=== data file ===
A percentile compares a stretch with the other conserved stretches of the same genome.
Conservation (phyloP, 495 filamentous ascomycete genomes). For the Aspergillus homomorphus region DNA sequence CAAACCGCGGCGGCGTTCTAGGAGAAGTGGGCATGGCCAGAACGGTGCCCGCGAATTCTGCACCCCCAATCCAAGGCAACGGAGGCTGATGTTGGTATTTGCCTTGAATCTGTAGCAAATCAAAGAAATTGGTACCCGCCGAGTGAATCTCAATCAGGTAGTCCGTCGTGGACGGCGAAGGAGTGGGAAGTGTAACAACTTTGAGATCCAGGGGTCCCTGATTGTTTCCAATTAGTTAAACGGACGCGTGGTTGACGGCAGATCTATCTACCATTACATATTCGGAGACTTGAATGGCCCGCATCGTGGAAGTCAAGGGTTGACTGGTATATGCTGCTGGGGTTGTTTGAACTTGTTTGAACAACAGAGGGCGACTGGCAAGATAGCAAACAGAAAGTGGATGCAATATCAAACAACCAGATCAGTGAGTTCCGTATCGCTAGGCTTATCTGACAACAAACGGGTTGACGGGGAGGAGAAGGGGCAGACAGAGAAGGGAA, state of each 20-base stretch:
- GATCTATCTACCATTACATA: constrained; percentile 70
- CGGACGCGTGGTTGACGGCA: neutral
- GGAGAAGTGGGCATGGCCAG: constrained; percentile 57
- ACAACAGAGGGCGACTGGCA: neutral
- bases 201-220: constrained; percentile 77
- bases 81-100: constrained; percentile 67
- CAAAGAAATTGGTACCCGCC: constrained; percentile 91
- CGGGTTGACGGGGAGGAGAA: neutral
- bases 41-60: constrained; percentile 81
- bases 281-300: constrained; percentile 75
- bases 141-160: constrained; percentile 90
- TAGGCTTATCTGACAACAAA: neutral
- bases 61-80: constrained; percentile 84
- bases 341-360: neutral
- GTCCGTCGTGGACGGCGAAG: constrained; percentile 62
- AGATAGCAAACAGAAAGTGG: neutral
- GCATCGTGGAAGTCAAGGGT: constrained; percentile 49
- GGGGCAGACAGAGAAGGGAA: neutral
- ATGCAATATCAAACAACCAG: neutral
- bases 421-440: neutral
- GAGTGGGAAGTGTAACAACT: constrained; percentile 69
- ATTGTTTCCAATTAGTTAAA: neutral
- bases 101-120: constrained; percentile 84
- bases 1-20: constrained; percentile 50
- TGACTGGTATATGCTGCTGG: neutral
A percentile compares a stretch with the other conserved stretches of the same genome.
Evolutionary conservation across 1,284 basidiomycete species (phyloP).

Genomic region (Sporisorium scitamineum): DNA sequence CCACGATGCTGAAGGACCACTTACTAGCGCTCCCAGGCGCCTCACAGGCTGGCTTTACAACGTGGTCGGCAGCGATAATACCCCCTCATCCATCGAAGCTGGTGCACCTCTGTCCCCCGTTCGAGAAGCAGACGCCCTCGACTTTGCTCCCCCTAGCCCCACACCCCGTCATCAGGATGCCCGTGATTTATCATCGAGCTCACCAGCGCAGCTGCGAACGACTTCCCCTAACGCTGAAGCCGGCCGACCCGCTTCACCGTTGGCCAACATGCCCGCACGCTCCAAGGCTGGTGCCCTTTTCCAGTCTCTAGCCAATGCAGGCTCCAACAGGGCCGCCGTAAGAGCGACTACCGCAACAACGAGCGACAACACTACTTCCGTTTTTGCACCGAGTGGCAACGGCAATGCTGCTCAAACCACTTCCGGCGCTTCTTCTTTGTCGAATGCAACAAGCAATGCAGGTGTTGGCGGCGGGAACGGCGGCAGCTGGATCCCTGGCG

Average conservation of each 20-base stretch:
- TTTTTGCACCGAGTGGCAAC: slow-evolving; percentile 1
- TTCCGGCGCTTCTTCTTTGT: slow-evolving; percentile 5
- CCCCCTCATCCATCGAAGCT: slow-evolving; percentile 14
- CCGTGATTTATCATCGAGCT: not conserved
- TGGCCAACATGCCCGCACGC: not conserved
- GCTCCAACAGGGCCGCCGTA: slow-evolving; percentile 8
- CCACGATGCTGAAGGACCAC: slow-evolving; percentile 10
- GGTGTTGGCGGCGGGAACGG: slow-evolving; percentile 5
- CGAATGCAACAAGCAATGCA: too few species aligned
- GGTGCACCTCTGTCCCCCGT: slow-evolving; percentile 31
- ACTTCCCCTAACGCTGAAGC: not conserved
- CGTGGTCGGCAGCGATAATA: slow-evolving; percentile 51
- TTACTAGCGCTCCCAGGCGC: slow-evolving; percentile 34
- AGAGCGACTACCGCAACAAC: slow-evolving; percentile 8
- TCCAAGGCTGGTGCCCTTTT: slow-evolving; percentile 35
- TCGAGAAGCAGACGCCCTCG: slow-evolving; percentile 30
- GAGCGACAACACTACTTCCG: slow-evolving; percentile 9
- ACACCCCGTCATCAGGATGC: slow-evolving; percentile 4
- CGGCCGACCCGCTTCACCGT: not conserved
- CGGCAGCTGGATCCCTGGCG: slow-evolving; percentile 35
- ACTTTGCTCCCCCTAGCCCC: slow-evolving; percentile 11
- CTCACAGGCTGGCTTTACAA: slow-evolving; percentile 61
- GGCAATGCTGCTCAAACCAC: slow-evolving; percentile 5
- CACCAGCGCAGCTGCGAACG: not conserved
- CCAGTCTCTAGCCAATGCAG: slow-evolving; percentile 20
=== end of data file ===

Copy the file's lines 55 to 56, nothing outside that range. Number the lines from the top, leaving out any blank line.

- CACCAGCGCAGCTGCGAACG: not conserved
- CCAGTCTCTAGCCAATGCAG: slow-evolving; percentile 20